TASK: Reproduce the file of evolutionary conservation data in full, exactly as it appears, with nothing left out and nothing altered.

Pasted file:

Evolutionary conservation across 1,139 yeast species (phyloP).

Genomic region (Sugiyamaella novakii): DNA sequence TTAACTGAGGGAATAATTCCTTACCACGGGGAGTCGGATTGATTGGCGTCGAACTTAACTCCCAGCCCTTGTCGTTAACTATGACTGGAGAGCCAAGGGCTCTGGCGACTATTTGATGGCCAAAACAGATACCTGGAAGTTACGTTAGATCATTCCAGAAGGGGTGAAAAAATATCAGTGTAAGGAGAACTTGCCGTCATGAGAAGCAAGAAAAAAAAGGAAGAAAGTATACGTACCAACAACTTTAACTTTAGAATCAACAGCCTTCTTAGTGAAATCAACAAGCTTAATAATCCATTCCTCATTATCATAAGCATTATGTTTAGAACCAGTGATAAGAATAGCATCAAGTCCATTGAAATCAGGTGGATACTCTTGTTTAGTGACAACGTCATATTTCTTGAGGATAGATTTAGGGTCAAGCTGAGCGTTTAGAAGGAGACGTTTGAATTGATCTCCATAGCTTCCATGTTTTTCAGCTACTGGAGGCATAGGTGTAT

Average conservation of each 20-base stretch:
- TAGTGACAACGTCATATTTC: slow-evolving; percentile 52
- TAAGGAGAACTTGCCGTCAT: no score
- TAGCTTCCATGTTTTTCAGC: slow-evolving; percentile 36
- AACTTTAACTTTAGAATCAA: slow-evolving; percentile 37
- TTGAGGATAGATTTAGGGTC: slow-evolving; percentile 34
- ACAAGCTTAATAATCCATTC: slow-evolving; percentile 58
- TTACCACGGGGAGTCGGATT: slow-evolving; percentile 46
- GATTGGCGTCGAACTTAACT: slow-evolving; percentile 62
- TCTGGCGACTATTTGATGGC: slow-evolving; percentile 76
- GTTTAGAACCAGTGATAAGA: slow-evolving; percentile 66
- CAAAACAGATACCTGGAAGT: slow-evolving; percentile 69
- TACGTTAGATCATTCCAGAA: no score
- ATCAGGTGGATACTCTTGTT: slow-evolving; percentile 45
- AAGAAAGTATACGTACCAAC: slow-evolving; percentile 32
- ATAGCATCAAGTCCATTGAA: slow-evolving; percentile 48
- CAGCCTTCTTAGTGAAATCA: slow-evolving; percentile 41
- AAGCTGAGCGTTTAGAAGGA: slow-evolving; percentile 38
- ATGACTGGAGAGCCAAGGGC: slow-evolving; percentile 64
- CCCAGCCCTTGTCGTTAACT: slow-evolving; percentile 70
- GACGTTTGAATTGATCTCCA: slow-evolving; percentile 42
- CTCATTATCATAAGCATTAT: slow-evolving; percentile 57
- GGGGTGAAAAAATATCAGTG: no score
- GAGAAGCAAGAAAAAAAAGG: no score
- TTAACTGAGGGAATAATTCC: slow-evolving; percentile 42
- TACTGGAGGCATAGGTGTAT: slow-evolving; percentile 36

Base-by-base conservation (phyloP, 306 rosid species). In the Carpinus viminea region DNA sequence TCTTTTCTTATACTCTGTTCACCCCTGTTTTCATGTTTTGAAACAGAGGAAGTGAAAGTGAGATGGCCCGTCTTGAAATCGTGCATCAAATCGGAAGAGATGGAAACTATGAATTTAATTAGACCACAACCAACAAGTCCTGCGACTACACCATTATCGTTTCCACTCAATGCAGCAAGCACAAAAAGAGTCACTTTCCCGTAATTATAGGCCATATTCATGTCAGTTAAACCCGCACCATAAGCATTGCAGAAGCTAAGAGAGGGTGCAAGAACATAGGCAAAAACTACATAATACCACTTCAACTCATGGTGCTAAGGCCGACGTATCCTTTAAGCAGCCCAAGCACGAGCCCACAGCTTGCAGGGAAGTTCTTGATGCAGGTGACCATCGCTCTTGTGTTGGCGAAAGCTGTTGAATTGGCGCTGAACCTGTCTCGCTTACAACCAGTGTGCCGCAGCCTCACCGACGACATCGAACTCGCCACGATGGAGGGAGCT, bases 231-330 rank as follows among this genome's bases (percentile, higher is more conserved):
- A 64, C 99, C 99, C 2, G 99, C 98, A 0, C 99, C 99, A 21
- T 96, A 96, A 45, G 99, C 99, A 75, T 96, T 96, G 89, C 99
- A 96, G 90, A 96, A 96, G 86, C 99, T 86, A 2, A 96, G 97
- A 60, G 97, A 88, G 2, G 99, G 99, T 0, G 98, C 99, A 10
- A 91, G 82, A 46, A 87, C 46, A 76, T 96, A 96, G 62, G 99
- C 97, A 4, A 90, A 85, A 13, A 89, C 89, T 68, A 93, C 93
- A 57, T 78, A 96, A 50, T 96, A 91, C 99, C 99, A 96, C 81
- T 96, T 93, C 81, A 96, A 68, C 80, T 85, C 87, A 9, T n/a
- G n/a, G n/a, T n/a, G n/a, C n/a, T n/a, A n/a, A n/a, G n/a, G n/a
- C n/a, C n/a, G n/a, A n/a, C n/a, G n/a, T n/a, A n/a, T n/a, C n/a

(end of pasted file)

Evolutionary conservation across 1,139 yeast species (phyloP).

Genomic region (Sugiyamaella novakii): DNA sequence TTAACTGAGGGAATAATTCCTTACCACGGGGAGTCGGATTGATTGGCGTCGAACTTAACTCCCAGCCCTTGTCGTTAACTATGACTGGAGAGCCAAGGGCTCTGGCGACTATTTGATGGCCAAAACAGATACCTGGAAGTTACGTTAGATCATTCCAGAAGGGGTGAAAAAATATCAGTGTAAGGAGAACTTGCCGTCATGAGAAGCAAGAAAAAAAAGGAAGAAAGTATACGTACCAACAACTTTAACTTTAGAATCAACAGCCTTCTTAGTGAAATCAACAAGCTTAATAATCCATTCCTCATTATCATAAGCATTATGTTTAGAACCAGTGATAAGAATAGCATCAAGTCCATTGAAATCAGGTGGATACTCTTGTTTAGTGACAACGTCATATTTCTTGAGGATAGATTTAGGGTCAAGCTGAGCGTTTAGAAGGAGACGTTTGAATTGATCTCCATAGCTTCCATGTTTTTCAGCTACTGGAGGCATAGGTGTAT

Average conservation of each 20-base stretch:
- TAGTGACAACGTCATATTTC: slow-evolving; percentile 52
- TAAGGAGAACTTGCCGTCAT: no score
- TAGCTTCCATGTTTTTCAGC: slow-evolving; percentile 36
- AACTTTAACTTTAGAATCAA: slow-evolving; percentile 37
- TTGAGGATAGATTTAGGGTC: slow-evolving; percentile 34
- ACAAGCTTAATAATCCATTC: slow-evolving; percentile 58
- TTACCACGGGGAGTCGGATT: slow-evolving; percentile 46
- GATTGGCGTCGAACTTAACT: slow-evolving; percentile 62
- TCTGGCGACTATTTGATGGC: slow-evolving; percentile 76
- GTTTAGAACCAGTGATAAGA: slow-evolving; percentile 66
- CAAAACAGATACCTGGAAGT: slow-evolving; percentile 69
- TACGTTAGATCATTCCAGAA: no score
- ATCAGGTGGATACTCTTGTT: slow-evolving; percentile 45
- AAGAAAGTATACGTACCAAC: slow-evolving; percentile 32
- ATAGCATCAAGTCCATTGAA: slow-evolving; percentile 48
- CAGCCTTCTTAGTGAAATCA: slow-evolving; percentile 41
- AAGCTGAGCGTTTAGAAGGA: slow-evolving; percentile 38
- ATGACTGGAGAGCCAAGGGC: slow-evolving; percentile 64
- CCCAGCCCTTGTCGTTAACT: slow-evolving; percentile 70
- GACGTTTGAATTGATCTCCA: slow-evolving; percentile 42
- CTCATTATCATAAGCATTAT: slow-evolving; percentile 57
- GGGGTGAAAAAATATCAGTG: no score
- GAGAAGCAAGAAAAAAAAGG: no score
- TTAACTGAGGGAATAATTCC: slow-evolving; percentile 42
- TACTGGAGGCATAGGTGTAT: slow-evolving; percentile 36

Base-by-base conservation (phyloP, 306 rosid species). In the Carpinus viminea region DNA sequence TCTTTTCTTATACTCTGTTCACCCCTGTTTTCATGTTTTGAAACAGAGGAAGTGAAAGTGAGATGGCCCGTCTTGAAATCGTGCATCAAATCGGAAGAGATGGAAACTATGAATTTAATTAGACCACAACCAACAAGTCCTGCGACTACACCATTATCGTTTCCACTCAATGCAGCAAGCACAAAAAGAGTCACTTTCCCGTAATTATAGGCCATATTCATGTCAGTTAAACCCGCACCATAAGCATTGCAGAAGCTAAGAGAGGGTGCAAGAACATAGGCAAAAACTACATAATACCACTTCAACTCATGGTGCTAAGGCCGACGTATCCTTTAAGCAGCCCAAGCACGAGCCCACAGCTTGCAGGGAAGTTCTTGATGCAGGTGACCATCGCTCTTGTGTTGGCGAAAGCTGTTGAATTGGCGCTGAACCTGTCTCGCTTACAACCAGTGTGCCGCAGCCTCACCGACGACATCGAACTCGCCACGATGGAGGGAGCT, bases 231-330 rank as follows among this genome's bases (percentile, higher is more conserved):
- A 64, C 99, C 99, C 2, G 99, C 98, A 0, C 99, C 99, A 21
- T 96, A 96, A 45, G 99, C 99, A 75, T 96, T 96, G 89, C 99
- A 96, G 90, A 96, A 96, G 86, C 99, T 86, A 2, A 96, G 97
- A 60, G 97, A 88, G 2, G 99, G 99, T 0, G 98, C 99, A 10
- A 91, G 82, A 46, A 87, C 46, A 76, T 96, A 96, G 62, G 99
- C 97, A 4, A 90, A 85, A 13, A 89, C 89, T 68, A 93, C 93
- A 57, T 78, A 96, A 50, T 96, A 91, C 99, C 99, A 96, C 81
- T 96, T 93, C 81, A 96, A 68, C 80, T 85, C 87, A 9, T n/a
- G n/a, G n/a, T n/a, G n/a, C n/a, T n/a, A n/a, A n/a, G n/a, G n/a
- C n/a, C n/a, G n/a, A n/a, C n/a, G n/a, T n/a, A n/a, T n/a, C n/a